June 29, 2020
Amie & Asabea
Originally published in Nuda:Mother
Words between Amie Bramme Sey, journalist and co-host of the podcast Raseriet and her friend Asabea Britton, midwife and blogger.
" I used to cry about how shitty the world was and ask myself how my child could be so sweet and innocent when everything else in the world was so ugly, dirty, loud and horrible."
I went to preschool with Lalo today.
Omg tell me!
As you know, the introduction to preschool isn’t going that well for Lalo and me, so we’re extending it a bit. I think it’s a combination of the fact that I’m a control freak and that I want to see what’s going on there. But it went well. Even though I struggle to not feel like preschools are a sick construction.
What is it about preschools that makes you feels like it’s a sick construction?
I don’t know. It feels sick to leave your crying child to people they don’t know. Why should babies get used to not being with their parents? I mean, I get that it’s good for children to have their own social context, but I feel conflicted. I heard such a beautiful thing this weekend, that researchers have seen that mothers who carries their babies in the womb has her child’s cells in her heart. Some of the baby’s cells leak into the mother’s blood during pregnancy. No wonder you feel so strongly when you are apart. I mean we have created them, and pushed them out of our bodies. Of course you’ll get separation anxiety.
" To have children is really a challenge in sense and sensibility. Sense is like: ”Pretty please don’t forget that the feminist strategy behind daycare is that it frees the woman from being tied to the home”"
I also felt like shit when my child started going to kindergarten, both physically and mentally. I was asking myself – is it supposed to be like this? I’ve always taught my daughter that she my top priority and that always will be right by her side. All of a sudden I’m supposed to just leave her and be like: ”Bye, mum will be back later!”
A person wrote to me that her child, who was verbal at an early age, had asked her: ”Mum, why are you leaving me when I’m crying?” That hit me hard.
Oh god no! But also – word. I mean, it is the big question.
Right, what do you respond to that?
To have children is really a challenge in sense and sensibility. Sense is like: ”Pretty please don’t forget that the feminist strategy behind daycare is that it frees the woman from being tied to the home” Well yes can’t argue with that. But still… the feeling. When I had Eira, I felt this strong instinct to protect my child; that came as a shock for me.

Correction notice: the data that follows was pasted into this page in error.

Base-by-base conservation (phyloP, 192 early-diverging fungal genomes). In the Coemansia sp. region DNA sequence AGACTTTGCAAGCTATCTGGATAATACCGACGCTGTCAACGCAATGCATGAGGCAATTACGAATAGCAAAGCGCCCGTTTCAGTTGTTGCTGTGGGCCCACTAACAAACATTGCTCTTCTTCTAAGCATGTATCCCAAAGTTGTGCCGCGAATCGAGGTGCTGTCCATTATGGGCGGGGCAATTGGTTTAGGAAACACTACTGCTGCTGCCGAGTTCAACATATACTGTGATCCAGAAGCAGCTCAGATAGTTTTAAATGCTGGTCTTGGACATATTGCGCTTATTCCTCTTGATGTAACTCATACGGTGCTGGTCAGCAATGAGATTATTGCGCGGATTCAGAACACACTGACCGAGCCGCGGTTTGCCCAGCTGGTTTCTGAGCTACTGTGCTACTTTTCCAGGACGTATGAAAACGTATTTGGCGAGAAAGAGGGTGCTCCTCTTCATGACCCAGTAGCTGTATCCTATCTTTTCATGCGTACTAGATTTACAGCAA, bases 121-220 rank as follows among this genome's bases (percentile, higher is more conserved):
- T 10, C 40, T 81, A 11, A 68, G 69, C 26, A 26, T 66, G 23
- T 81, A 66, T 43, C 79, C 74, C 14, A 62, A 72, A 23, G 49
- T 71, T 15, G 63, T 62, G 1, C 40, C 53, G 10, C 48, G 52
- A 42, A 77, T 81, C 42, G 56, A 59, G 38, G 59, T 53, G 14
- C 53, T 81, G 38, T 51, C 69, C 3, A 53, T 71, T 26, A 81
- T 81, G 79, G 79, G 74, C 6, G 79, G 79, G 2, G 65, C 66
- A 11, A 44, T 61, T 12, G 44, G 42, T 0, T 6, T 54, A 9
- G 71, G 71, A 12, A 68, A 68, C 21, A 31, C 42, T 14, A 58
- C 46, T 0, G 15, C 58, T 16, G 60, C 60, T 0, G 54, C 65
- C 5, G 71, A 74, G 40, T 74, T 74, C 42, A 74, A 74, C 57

I felt it too, even before the deep feeling of love came over me I had this ”I would die and kill for you”-feeling. Right after giving birth my hormones was all over the place. I remember I would cry because I had such a bad conscience for giving birth to him. I thought that I had forced him into this world. Do you remember that?
No! Haha, I mean the first period you were.. a total lunatic. I used to cry about how shitty the world was and ask myself how my child could be so sweet and innocent when everything else in the world was so ugly, dirty, loud and horrible. Do you think its selfish to have children?
In one way it is, or? You want more meaning to your life and to be able to see yourself in another person.
Right. Wanting to have children is kind of egoistic. I thought a lot about wanting to create a family and to pass on my family’s legacy. That history continues. It became much more important for me to go to visit my dad’s family in Gambia, to show my child places that is also a part of her. Before traveling there with my daughter I hadn’t been there in 8 years. All of a sudden I just felt a much stronger connection to my roots. Do you feel the same?
Absolutely, it’s so important to me that his connection to Ghana is as strong as mine. But it has been even more so for my partner. He, just like you, went to Gambia for the first time in years when I was expecting our son. Another thing, that I didn’t expect would be that important to me was that my son was given my last name. I guess it’s also has to do with passing something, or me, on.
It’s also a way to carry on women’s history. Think about all the maiden names that disappeared with marriage, and the family history with that.